Although strong public support for sex education in our schools continues unabated, arguments for and against a sexual health curriculum remain the same. Oh, and toss into the mix how to handle the effects of social media on this still very controversial issue.
Support for sex education in schools took root in the late 1980s. According to a report by the Sexuality Information and Education Council of the United States (SIECUS), by 1989 many states had either passed mandates for sex education in schools, including teaching kids about HIV/AIDS, or encouraged adding sexual health to reading, writing and ’rithmetic in classroom lesson plans.
But the sexual health education students receive—or don’t—is left to the discretion of local state school boards, that rule on what information is covered and how it’s presented. In addition, grassroots groups weigh in on schools’ sex ed programs to push their individual agendas. Should sex education programs focus on abstinence only until marriage? Should they include a discussion of gender identity and diversity issues?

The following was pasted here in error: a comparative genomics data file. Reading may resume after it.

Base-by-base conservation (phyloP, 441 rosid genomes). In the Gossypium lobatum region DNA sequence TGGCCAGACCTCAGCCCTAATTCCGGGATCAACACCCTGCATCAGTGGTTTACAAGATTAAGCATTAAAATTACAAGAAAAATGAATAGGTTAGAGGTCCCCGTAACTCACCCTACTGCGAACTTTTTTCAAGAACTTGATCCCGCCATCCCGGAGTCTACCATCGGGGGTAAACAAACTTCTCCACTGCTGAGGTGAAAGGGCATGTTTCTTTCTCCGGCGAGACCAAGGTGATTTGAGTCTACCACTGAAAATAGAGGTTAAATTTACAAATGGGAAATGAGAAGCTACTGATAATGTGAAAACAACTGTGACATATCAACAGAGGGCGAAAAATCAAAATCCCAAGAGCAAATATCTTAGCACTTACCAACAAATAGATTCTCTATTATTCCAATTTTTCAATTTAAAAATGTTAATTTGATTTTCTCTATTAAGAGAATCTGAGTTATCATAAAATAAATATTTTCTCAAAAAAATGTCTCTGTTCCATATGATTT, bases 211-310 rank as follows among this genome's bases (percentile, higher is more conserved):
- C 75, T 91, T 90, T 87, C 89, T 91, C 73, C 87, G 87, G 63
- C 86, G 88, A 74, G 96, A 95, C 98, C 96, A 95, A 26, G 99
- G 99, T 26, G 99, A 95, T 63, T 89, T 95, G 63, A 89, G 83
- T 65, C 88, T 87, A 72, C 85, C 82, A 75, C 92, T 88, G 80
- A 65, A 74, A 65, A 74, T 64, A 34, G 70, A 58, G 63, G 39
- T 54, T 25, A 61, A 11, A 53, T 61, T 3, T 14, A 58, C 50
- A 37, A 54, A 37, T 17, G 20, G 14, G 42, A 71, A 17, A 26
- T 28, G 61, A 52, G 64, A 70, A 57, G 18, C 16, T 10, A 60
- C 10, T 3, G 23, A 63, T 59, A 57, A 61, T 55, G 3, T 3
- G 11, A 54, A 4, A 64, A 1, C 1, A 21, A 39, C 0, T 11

Of course, these questions are just a few that local schools consider when they organize their sex ed programs. What’s more, government funding also drives these discussions in ways that aren’t readily visible to the public.
Also, social media now fuels additional controversies about how this way of communicating affects schools’ sexual education programs.
For example, when state laws forbid sex ed teachers from talking about certain topics, the educators might direct their students to smart phone apps, YouTube, Twitter and websites that provide the missing information they need.
But SIECUS believes its role in the debate is clear: to continue efforts to advocate for positive, accurate, and quality comprehensive sexual education for youth.